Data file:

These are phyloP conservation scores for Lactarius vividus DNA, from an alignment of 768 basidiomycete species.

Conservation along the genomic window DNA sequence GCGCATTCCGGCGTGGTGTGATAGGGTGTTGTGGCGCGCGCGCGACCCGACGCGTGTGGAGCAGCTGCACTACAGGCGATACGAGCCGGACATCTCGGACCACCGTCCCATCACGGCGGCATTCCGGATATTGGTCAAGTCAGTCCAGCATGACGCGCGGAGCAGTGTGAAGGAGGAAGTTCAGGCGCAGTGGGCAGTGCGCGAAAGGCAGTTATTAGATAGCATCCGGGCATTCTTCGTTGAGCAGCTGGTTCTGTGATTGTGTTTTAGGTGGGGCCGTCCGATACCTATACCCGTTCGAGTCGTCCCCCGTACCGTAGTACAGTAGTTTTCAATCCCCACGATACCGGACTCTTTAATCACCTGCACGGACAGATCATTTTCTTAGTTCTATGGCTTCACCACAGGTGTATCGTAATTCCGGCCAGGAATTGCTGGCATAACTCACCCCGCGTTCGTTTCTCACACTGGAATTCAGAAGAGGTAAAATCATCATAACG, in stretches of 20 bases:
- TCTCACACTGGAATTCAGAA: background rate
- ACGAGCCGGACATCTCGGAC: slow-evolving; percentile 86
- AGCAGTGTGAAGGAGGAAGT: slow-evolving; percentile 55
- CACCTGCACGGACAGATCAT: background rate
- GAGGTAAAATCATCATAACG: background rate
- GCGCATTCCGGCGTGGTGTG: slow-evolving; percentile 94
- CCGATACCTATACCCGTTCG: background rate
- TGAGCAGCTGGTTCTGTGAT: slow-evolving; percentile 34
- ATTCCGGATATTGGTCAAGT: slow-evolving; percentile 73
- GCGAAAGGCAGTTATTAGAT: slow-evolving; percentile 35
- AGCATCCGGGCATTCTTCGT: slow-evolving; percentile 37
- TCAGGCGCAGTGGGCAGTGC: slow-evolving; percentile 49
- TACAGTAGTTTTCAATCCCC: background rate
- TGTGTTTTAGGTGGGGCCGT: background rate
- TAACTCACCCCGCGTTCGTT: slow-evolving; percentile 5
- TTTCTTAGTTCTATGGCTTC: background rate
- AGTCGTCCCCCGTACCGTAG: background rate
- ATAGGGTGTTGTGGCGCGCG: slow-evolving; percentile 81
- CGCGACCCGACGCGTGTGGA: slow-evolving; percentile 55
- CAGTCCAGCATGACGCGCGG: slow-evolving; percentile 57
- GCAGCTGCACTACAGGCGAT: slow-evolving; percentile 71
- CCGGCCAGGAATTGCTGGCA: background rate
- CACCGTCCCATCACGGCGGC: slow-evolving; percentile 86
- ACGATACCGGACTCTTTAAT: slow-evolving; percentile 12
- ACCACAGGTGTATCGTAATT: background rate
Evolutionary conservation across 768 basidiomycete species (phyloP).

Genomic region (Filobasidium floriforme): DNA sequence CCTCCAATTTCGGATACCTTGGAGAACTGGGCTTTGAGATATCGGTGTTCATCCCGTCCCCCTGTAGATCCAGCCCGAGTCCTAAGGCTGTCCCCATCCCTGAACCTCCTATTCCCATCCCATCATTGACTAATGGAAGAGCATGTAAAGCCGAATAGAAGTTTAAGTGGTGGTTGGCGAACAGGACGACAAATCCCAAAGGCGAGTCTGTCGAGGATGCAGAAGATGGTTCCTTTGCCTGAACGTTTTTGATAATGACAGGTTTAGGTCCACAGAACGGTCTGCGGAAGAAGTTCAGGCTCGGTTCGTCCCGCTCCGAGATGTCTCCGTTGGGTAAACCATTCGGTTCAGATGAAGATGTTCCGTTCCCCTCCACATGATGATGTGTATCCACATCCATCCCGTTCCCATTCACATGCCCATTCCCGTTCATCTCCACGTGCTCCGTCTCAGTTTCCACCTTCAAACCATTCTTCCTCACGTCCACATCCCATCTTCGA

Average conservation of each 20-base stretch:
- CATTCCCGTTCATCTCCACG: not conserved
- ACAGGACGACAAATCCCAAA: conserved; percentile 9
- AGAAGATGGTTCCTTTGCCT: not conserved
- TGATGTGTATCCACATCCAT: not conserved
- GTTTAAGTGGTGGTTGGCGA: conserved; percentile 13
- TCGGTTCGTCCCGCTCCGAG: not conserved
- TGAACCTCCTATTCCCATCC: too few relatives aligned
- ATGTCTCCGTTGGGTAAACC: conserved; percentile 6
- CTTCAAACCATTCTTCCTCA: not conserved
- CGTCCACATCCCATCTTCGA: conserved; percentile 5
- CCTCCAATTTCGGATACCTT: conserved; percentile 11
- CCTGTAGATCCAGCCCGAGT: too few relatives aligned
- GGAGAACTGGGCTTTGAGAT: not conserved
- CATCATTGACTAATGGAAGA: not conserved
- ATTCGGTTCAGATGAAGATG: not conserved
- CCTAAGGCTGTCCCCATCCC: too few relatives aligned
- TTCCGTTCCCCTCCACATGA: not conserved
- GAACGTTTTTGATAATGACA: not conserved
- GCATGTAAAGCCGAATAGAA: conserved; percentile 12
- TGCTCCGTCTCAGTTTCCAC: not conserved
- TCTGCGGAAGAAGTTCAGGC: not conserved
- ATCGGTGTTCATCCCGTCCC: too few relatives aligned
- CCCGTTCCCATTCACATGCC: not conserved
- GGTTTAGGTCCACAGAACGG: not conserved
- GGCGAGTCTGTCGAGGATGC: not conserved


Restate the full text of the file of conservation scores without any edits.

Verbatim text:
These are phyloP conservation scores for Lactarius vividus DNA, from an alignment of 768 basidiomycete species.

Conservation along the genomic window DNA sequence GCGCATTCCGGCGTGGTGTGATAGGGTGTTGTGGCGCGCGCGCGACCCGACGCGTGTGGAGCAGCTGCACTACAGGCGATACGAGCCGGACATCTCGGACCACCGTCCCATCACGGCGGCATTCCGGATATTGGTCAAGTCAGTCCAGCATGACGCGCGGAGCAGTGTGAAGGAGGAAGTTCAGGCGCAGTGGGCAGTGCGCGAAAGGCAGTTATTAGATAGCATCCGGGCATTCTTCGTTGAGCAGCTGGTTCTGTGATTGTGTTTTAGGTGGGGCCGTCCGATACCTATACCCGTTCGAGTCGTCCCCCGTACCGTAGTACAGTAGTTTTCAATCCCCACGATACCGGACTCTTTAATCACCTGCACGGACAGATCATTTTCTTAGTTCTATGGCTTCACCACAGGTGTATCGTAATTCCGGCCAGGAATTGCTGGCATAACTCACCCCGCGTTCGTTTCTCACACTGGAATTCAGAAGAGGTAAAATCATCATAACG, in stretches of 20 bases:
- TCTCACACTGGAATTCAGAA: background rate
- ACGAGCCGGACATCTCGGAC: slow-evolving; percentile 86
- AGCAGTGTGAAGGAGGAAGT: slow-evolving; percentile 55
- CACCTGCACGGACAGATCAT: background rate
- GAGGTAAAATCATCATAACG: background rate
- GCGCATTCCGGCGTGGTGTG: slow-evolving; percentile 94
- CCGATACCTATACCCGTTCG: background rate
- TGAGCAGCTGGTTCTGTGAT: slow-evolving; percentile 34
- ATTCCGGATATTGGTCAAGT: slow-evolving; percentile 73
- GCGAAAGGCAGTTATTAGAT: slow-evolving; percentile 35
- AGCATCCGGGCATTCTTCGT: slow-evolving; percentile 37
- TCAGGCGCAGTGGGCAGTGC: slow-evolving; percentile 49
- TACAGTAGTTTTCAATCCCC: background rate
- TGTGTTTTAGGTGGGGCCGT: background rate
- TAACTCACCCCGCGTTCGTT: slow-evolving; percentile 5
- TTTCTTAGTTCTATGGCTTC: background rate
- AGTCGTCCCCCGTACCGTAG: background rate
- ATAGGGTGTTGTGGCGCGCG: slow-evolving; percentile 81
- CGCGACCCGACGCGTGTGGA: slow-evolving; percentile 55
- CAGTCCAGCATGACGCGCGG: slow-evolving; percentile 57
- GCAGCTGCACTACAGGCGAT: slow-evolving; percentile 71
- CCGGCCAGGAATTGCTGGCA: background rate
- CACCGTCCCATCACGGCGGC: slow-evolving; percentile 86
- ACGATACCGGACTCTTTAAT: slow-evolving; percentile 12
- ACCACAGGTGTATCGTAATT: background rate
Evolutionary conservation across 768 basidiomycete species (phyloP).

Genomic region (Filobasidium floriforme): DNA sequence CCTCCAATTTCGGATACCTTGGAGAACTGGGCTTTGAGATATCGGTGTTCATCCCGTCCCCCTGTAGATCCAGCCCGAGTCCTAAGGCTGTCCCCATCCCTGAACCTCCTATTCCCATCCCATCATTGACTAATGGAAGAGCATGTAAAGCCGAATAGAAGTTTAAGTGGTGGTTGGCGAACAGGACGACAAATCCCAAAGGCGAGTCTGTCGAGGATGCAGAAGATGGTTCCTTTGCCTGAACGTTTTTGATAATGACAGGTTTAGGTCCACAGAACGGTCTGCGGAAGAAGTTCAGGCTCGGTTCGTCCCGCTCCGAGATGTCTCCGTTGGGTAAACCATTCGGTTCAGATGAAGATGTTCCGTTCCCCTCCACATGATGATGTGTATCCACATCCATCCCGTTCCCATTCACATGCCCATTCCCGTTCATCTCCACGTGCTCCGTCTCAGTTTCCACCTTCAAACCATTCTTCCTCACGTCCACATCCCATCTTCGA

Average conservation of each 20-base stretch:
- CATTCCCGTTCATCTCCACG: not conserved
- ACAGGACGACAAATCCCAAA: conserved; percentile 9
- AGAAGATGGTTCCTTTGCCT: not conserved
- TGATGTGTATCCACATCCAT: not conserved
- GTTTAAGTGGTGGTTGGCGA: conserved; percentile 13
- TCGGTTCGTCCCGCTCCGAG: not conserved
- TGAACCTCCTATTCCCATCC: too few relatives aligned
- ATGTCTCCGTTGGGTAAACC: conserved; percentile 6
- CTTCAAACCATTCTTCCTCA: not conserved
- CGTCCACATCCCATCTTCGA: conserved; percentile 5
- CCTCCAATTTCGGATACCTT: conserved; percentile 11
- CCTGTAGATCCAGCCCGAGT: too few relatives aligned
- GGAGAACTGGGCTTTGAGAT: not conserved
- CATCATTGACTAATGGAAGA: not conserved
- ATTCGGTTCAGATGAAGATG: not conserved
- CCTAAGGCTGTCCCCATCCC: too few relatives aligned
- TTCCGTTCCCCTCCACATGA: not conserved
- GAACGTTTTTGATAATGACA: not conserved
- GCATGTAAAGCCGAATAGAA: conserved; percentile 12
- TGCTCCGTCTCAGTTTCCAC: not conserved
- TCTGCGGAAGAAGTTCAGGC: not conserved
- ATCGGTGTTCATCCCGTCCC: too few relatives aligned
- CCCGTTCCCATTCACATGCC: not conserved
- GGTTTAGGTCCACAGAACGG: not conserved
- GGCGAGTCTGTCGAGGATGC: not conserved